That’s not the reality of negotiation. If you’re worried about how to prepare for your negotiations, that’s a good spot to be in because it means that you’re self-aware enough to know that you do need to know how to plan for your negotiations. Fundamentally, when you start planning for your negotiations, it’s first about understanding, “What do we want to get out of this deal?”
If I go into a negotiation with you, I need to be able to determine and benchmark my success because, at the end of the deal, you’re not going to open up your books to me. I’m not going to open up my books to you. We’re not going to say, “Who got the most value here? How did we do?” I need to be able to be very clear prior to going into a discussion with you to determine what it is that I want. Unfortunately, most salespeople that I talk to say the following, “Mark, I want to get a ‘good deal,’” to which my response is, “Congratulations, so does everyone.”
That doesn’t mean anything. What I need you to try and understand is what constitutes a good deal for you, for this specific negotiation that you’re going into? It may be that you want to make more money, reduce risk, improve the relationship with the client, improve communication, or reduce liability. It could be a number of different things that you want to try and achieve. We call those aspirational goals. Once you get clear on what your aspirational goals are, then you can put in steps to be able to negotiate things into the deal that will help you to achieve those aspirational goals.
I’m coming in with a list of wants that I’m getting clear on what is a good deal for me. This might be a little funny, but when you were saying that, I was writing down. I’m like, “I have a discussion with my wife about something.”
Perfect. This is applicable to personal stuff, too.
I’m writing down, “A good deal for me is…” it’s about some wants. The other party’s going to also have wants, but they may not be clear on what a good deal is for them.
Most are not. You bring up a good point. First, we need to get clear about what it is we want to be able to generate from the deal and, also, what’s going to drive that. For example, a lot of people in the Western World on January 1st set the primary aspirational goal for the year of “losing weight” or being healthier. That in and of itself is a great aspirational goal. It’s something that we can aspire to, but on its own, it doesn’t mean anything.
We still have to break down what it is that we’re going to do to get to that aspirational goal. The same is true for negotiation. If you say to me, “Mark, I want to make more money in this deal in this upcoming renewal that I have,” I would say, “Wonderful. How are we going to do that?” We’re going to increase prices, cross-sell more products and services, upsell a premium thing, increase the term, or reduce the payment terms.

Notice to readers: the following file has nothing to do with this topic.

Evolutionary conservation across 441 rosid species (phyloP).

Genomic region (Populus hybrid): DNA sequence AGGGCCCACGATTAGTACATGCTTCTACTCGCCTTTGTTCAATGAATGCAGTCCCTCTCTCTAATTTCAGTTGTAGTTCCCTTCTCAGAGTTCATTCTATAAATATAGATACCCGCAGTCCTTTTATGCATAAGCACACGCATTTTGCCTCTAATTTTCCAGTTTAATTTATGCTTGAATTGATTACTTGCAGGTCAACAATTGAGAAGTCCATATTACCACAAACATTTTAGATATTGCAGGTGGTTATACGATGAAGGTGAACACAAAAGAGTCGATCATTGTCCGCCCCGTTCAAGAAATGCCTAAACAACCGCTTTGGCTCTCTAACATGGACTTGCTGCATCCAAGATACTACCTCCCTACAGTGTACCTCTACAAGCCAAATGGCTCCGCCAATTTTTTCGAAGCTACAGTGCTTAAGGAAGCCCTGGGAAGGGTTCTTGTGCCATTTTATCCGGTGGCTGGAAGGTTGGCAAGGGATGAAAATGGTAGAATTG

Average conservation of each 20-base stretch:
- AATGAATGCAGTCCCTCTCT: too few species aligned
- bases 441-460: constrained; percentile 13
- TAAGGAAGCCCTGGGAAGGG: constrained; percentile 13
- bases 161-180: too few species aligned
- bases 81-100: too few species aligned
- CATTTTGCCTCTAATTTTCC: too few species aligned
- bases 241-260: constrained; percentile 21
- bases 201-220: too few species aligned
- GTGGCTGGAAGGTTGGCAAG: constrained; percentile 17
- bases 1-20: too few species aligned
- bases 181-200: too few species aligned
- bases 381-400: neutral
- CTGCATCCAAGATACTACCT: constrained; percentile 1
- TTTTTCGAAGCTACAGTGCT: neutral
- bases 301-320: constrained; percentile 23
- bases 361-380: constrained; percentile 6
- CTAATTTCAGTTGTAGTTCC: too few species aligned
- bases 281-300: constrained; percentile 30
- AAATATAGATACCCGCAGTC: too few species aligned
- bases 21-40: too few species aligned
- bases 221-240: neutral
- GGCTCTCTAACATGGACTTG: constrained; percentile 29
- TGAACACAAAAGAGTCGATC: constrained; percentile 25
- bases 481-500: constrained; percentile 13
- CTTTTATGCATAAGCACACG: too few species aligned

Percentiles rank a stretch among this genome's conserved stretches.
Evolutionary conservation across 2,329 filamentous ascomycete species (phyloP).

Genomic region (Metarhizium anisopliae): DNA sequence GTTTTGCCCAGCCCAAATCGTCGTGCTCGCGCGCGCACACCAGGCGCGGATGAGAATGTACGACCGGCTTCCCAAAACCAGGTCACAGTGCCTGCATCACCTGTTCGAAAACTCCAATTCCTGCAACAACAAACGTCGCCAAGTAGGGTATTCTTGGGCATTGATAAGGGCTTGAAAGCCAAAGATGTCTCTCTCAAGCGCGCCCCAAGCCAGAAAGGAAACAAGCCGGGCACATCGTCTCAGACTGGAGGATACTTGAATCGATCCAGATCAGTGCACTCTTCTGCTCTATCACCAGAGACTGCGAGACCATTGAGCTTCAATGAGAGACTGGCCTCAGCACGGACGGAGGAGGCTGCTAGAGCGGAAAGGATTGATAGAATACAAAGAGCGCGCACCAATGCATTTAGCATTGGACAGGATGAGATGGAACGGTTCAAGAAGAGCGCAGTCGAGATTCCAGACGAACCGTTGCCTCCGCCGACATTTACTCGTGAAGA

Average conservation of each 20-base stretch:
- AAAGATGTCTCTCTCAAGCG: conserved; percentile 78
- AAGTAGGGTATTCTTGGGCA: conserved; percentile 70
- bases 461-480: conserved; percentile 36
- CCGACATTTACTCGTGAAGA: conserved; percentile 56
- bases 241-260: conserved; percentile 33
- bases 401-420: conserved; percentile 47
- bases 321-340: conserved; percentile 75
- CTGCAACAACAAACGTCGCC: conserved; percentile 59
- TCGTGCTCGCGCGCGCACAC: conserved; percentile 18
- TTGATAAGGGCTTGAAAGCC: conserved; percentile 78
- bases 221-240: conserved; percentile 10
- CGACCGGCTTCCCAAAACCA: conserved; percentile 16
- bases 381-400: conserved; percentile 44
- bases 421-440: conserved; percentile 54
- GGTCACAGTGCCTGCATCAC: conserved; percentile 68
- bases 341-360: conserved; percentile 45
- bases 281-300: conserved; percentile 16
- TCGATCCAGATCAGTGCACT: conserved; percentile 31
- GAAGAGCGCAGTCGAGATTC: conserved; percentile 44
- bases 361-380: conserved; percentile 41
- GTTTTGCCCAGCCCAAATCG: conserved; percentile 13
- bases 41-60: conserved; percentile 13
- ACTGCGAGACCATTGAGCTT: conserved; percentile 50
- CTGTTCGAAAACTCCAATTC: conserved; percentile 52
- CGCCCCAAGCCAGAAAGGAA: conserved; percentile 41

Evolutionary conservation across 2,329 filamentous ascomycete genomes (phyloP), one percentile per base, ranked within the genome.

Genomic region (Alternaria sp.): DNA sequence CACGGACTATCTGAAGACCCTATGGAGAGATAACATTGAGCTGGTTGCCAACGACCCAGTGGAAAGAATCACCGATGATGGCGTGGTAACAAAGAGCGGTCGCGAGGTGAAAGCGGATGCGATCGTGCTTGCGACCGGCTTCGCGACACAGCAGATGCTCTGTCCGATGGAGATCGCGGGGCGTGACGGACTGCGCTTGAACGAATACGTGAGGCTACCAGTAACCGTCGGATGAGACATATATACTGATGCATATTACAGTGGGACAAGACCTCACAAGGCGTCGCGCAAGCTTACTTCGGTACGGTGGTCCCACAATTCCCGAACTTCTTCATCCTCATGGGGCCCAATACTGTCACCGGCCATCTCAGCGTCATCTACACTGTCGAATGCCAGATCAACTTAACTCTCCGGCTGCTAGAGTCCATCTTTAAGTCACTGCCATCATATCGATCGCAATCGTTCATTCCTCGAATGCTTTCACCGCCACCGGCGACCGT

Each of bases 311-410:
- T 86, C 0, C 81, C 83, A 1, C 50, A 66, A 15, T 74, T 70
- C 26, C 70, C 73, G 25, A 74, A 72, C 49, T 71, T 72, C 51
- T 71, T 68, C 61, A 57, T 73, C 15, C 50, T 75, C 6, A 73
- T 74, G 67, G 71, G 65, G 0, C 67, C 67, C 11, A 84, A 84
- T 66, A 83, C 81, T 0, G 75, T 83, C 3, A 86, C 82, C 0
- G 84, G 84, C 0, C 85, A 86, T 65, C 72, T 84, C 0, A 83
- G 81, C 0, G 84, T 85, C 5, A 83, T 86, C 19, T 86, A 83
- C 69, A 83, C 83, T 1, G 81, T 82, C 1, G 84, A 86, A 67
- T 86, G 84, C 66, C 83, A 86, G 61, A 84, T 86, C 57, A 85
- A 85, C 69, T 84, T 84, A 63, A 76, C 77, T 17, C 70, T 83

There could be a number of different things that we do to increase the amount of money that we’re trying to earn. Those are the levers, and we call them success drivers, that we have that drive, the aspirational goal of making money. To your point, the counterparty also has goals that they want to achieve. They may be like you prior to reading this conversation, going, “I want a “good deal,” at which point we can suggest goals to them.
If we come into the conversation and say, “Doug, what do you want out of this deal?” They say, “We want a good deal. We want something that’s fair.” We’re going to ask better-probing questions to say, “What does that mean to you?” If they can’t articulate what it is they want to generate, we, at that point, get the amazing opportunity to be able to seed ideas in their mind about what they could want.
We can say, “Other people like you Doug that we’ve had a conversation with have wanted,” we then get to list off all of the things that we think they could want from the negotiation that we know we’re going to be able to knock out of the park and say, “Is that something that you could want?” That’s going to start spurring ideas for them. They’re going to say, “Yes, I like that,” or, “No, I don’t like that.” You’re going to start to come to an idea of what it is they want to get out of the negotiation. Once you have your side figured out, which should be pretty crystal clear before you go in and their side figured out when you have a conversation with them, you now can start articulating a deal that makes sense.
That seems so simple.
It is. Many people overcomplicate negotiation because of what we’ve seen in the movies. They think it’s saying the right script, inflecting on the right word, or being clever with the right objection handling technique. Some of that stuff is important. Don’t get me wrong. It’s great tactical information to have, but it doesn’t matter how good your tactics are if you don’t know what you want to achieve. If you don’t know what you want to achieve, you can sound wonderful but still achieve all of the wrong things then have no idea what it is you’ve achieved in the first place. If someone asks you, “Did you get a good deal?” you may say yes reflexively, but in your head, you’re probably going, “I don’t know if I got a good deal because there is no way to be able to determine what I wanted in the first place.”
It doesn't matter how good your tactics are if you don't know what you want to achieve. If you don't know what you want to achieve, you can sound wonderful but achieve all the wrong things. Click To Tweet